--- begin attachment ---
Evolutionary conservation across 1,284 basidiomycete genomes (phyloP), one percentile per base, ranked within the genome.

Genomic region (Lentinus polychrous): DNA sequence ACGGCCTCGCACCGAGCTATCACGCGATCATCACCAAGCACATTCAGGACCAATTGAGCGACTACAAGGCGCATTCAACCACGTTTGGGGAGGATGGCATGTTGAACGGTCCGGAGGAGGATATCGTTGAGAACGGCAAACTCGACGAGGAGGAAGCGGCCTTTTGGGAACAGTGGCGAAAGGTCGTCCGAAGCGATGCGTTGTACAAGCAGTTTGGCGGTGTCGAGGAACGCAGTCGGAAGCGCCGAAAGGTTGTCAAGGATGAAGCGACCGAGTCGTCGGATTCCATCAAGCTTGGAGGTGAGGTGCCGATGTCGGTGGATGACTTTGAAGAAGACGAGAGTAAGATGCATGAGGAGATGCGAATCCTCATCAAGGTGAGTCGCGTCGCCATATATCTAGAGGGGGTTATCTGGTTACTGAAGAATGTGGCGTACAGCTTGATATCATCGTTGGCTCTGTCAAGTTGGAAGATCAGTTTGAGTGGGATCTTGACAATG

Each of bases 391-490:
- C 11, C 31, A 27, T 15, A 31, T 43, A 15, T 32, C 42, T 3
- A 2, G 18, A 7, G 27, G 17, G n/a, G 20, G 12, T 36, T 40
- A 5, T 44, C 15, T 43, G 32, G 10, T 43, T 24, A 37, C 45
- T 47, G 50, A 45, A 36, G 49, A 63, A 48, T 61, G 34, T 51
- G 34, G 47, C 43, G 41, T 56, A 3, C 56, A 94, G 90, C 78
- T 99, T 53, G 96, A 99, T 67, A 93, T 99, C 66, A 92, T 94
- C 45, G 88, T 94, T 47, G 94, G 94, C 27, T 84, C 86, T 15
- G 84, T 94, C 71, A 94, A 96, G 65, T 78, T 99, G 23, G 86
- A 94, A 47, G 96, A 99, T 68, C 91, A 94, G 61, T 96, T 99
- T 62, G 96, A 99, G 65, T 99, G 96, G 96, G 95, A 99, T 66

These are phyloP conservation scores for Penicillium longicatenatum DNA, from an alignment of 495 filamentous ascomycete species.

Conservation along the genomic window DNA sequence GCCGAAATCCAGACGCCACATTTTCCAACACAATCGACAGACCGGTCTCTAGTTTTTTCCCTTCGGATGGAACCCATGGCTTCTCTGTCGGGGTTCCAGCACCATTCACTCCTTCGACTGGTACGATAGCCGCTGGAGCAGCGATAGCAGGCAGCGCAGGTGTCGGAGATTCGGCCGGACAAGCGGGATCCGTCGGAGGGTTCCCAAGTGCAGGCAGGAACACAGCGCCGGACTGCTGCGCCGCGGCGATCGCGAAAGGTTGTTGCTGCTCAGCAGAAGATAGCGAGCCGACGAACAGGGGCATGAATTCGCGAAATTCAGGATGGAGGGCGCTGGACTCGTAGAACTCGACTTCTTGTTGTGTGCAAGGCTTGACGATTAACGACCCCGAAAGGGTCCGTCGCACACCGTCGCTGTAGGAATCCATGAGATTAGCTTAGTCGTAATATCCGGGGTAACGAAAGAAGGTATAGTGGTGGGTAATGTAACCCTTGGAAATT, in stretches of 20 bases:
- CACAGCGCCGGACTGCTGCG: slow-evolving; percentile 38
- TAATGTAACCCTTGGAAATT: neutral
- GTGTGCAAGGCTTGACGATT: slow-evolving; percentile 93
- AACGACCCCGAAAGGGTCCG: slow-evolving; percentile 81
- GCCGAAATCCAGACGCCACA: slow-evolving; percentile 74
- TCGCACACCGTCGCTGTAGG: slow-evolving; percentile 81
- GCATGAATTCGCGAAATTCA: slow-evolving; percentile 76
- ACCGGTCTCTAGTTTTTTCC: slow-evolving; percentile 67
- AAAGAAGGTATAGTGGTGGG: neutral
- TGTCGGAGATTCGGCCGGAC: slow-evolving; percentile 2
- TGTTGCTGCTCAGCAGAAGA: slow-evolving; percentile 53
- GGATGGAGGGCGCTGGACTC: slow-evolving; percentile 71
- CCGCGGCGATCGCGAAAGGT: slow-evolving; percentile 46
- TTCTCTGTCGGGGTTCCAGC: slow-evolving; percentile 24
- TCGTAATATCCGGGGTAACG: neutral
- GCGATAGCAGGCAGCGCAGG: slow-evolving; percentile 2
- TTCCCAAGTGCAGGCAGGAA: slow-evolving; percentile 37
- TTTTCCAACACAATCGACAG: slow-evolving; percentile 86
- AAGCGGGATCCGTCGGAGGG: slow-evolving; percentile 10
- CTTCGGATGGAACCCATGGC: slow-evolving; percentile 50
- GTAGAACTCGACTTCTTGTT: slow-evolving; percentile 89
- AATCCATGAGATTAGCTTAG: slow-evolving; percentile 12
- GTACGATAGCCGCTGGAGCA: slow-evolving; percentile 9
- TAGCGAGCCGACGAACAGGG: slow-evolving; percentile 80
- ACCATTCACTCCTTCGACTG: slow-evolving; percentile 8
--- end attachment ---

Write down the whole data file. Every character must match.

Evolutionary conservation across 1,284 basidiomycete genomes (phyloP), one percentile per base, ranked within the genome.

Genomic region (Lentinus polychrous): DNA sequence ACGGCCTCGCACCGAGCTATCACGCGATCATCACCAAGCACATTCAGGACCAATTGAGCGACTACAAGGCGCATTCAACCACGTTTGGGGAGGATGGCATGTTGAACGGTCCGGAGGAGGATATCGTTGAGAACGGCAAACTCGACGAGGAGGAAGCGGCCTTTTGGGAACAGTGGCGAAAGGTCGTCCGAAGCGATGCGTTGTACAAGCAGTTTGGCGGTGTCGAGGAACGCAGTCGGAAGCGCCGAAAGGTTGTCAAGGATGAAGCGACCGAGTCGTCGGATTCCATCAAGCTTGGAGGTGAGGTGCCGATGTCGGTGGATGACTTTGAAGAAGACGAGAGTAAGATGCATGAGGAGATGCGAATCCTCATCAAGGTGAGTCGCGTCGCCATATATCTAGAGGGGGTTATCTGGTTACTGAAGAATGTGGCGTACAGCTTGATATCATCGTTGGCTCTGTCAAGTTGGAAGATCAGTTTGAGTGGGATCTTGACAATG

Each of bases 391-490:
- C 11, C 31, A 27, T 15, A 31, T 43, A 15, T 32, C 42, T 3
- A 2, G 18, A 7, G 27, G 17, G n/a, G 20, G 12, T 36, T 40
- A 5, T 44, C 15, T 43, G 32, G 10, T 43, T 24, A 37, C 45
- T 47, G 50, A 45, A 36, G 49, A 63, A 48, T 61, G 34, T 51
- G 34, G 47, C 43, G 41, T 56, A 3, C 56, A 94, G 90, C 78
- T 99, T 53, G 96, A 99, T 67, A 93, T 99, C 66, A 92, T 94
- C 45, G 88, T 94, T 47, G 94, G 94, C 27, T 84, C 86, T 15
- G 84, T 94, C 71, A 94, A 96, G 65, T 78, T 99, G 23, G 86
- A 94, A 47, G 96, A 99, T 68, C 91, A 94, G 61, T 96, T 99
- T 62, G 96, A 99, G 65, T 99, G 96, G 96, G 95, A 99, T 66

These are phyloP conservation scores for Penicillium longicatenatum DNA, from an alignment of 495 filamentous ascomycete species.

Conservation along the genomic window DNA sequence GCCGAAATCCAGACGCCACATTTTCCAACACAATCGACAGACCGGTCTCTAGTTTTTTCCCTTCGGATGGAACCCATGGCTTCTCTGTCGGGGTTCCAGCACCATTCACTCCTTCGACTGGTACGATAGCCGCTGGAGCAGCGATAGCAGGCAGCGCAGGTGTCGGAGATTCGGCCGGACAAGCGGGATCCGTCGGAGGGTTCCCAAGTGCAGGCAGGAACACAGCGCCGGACTGCTGCGCCGCGGCGATCGCGAAAGGTTGTTGCTGCTCAGCAGAAGATAGCGAGCCGACGAACAGGGGCATGAATTCGCGAAATTCAGGATGGAGGGCGCTGGACTCGTAGAACTCGACTTCTTGTTGTGTGCAAGGCTTGACGATTAACGACCCCGAAAGGGTCCGTCGCACACCGTCGCTGTAGGAATCCATGAGATTAGCTTAGTCGTAATATCCGGGGTAACGAAAGAAGGTATAGTGGTGGGTAATGTAACCCTTGGAAATT, in stretches of 20 bases:
- CACAGCGCCGGACTGCTGCG: slow-evolving; percentile 38
- TAATGTAACCCTTGGAAATT: neutral
- GTGTGCAAGGCTTGACGATT: slow-evolving; percentile 93
- AACGACCCCGAAAGGGTCCG: slow-evolving; percentile 81
- GCCGAAATCCAGACGCCACA: slow-evolving; percentile 74
- TCGCACACCGTCGCTGTAGG: slow-evolving; percentile 81
- GCATGAATTCGCGAAATTCA: slow-evolving; percentile 76
- ACCGGTCTCTAGTTTTTTCC: slow-evolving; percentile 67
- AAAGAAGGTATAGTGGTGGG: neutral
- TGTCGGAGATTCGGCCGGAC: slow-evolving; percentile 2
- TGTTGCTGCTCAGCAGAAGA: slow-evolving; percentile 53
- GGATGGAGGGCGCTGGACTC: slow-evolving; percentile 71
- CCGCGGCGATCGCGAAAGGT: slow-evolving; percentile 46
- TTCTCTGTCGGGGTTCCAGC: slow-evolving; percentile 24
- TCGTAATATCCGGGGTAACG: neutral
- GCGATAGCAGGCAGCGCAGG: slow-evolving; percentile 2
- TTCCCAAGTGCAGGCAGGAA: slow-evolving; percentile 37
- TTTTCCAACACAATCGACAG: slow-evolving; percentile 86
- AAGCGGGATCCGTCGGAGGG: slow-evolving; percentile 10
- CTTCGGATGGAACCCATGGC: slow-evolving; percentile 50
- GTAGAACTCGACTTCTTGTT: slow-evolving; percentile 89
- AATCCATGAGATTAGCTTAG: slow-evolving; percentile 12
- GTACGATAGCCGCTGGAGCA: slow-evolving; percentile 9
- TAGCGAGCCGACGAACAGGG: slow-evolving; percentile 80
- ACCATTCACTCCTTCGACTG: slow-evolving; percentile 8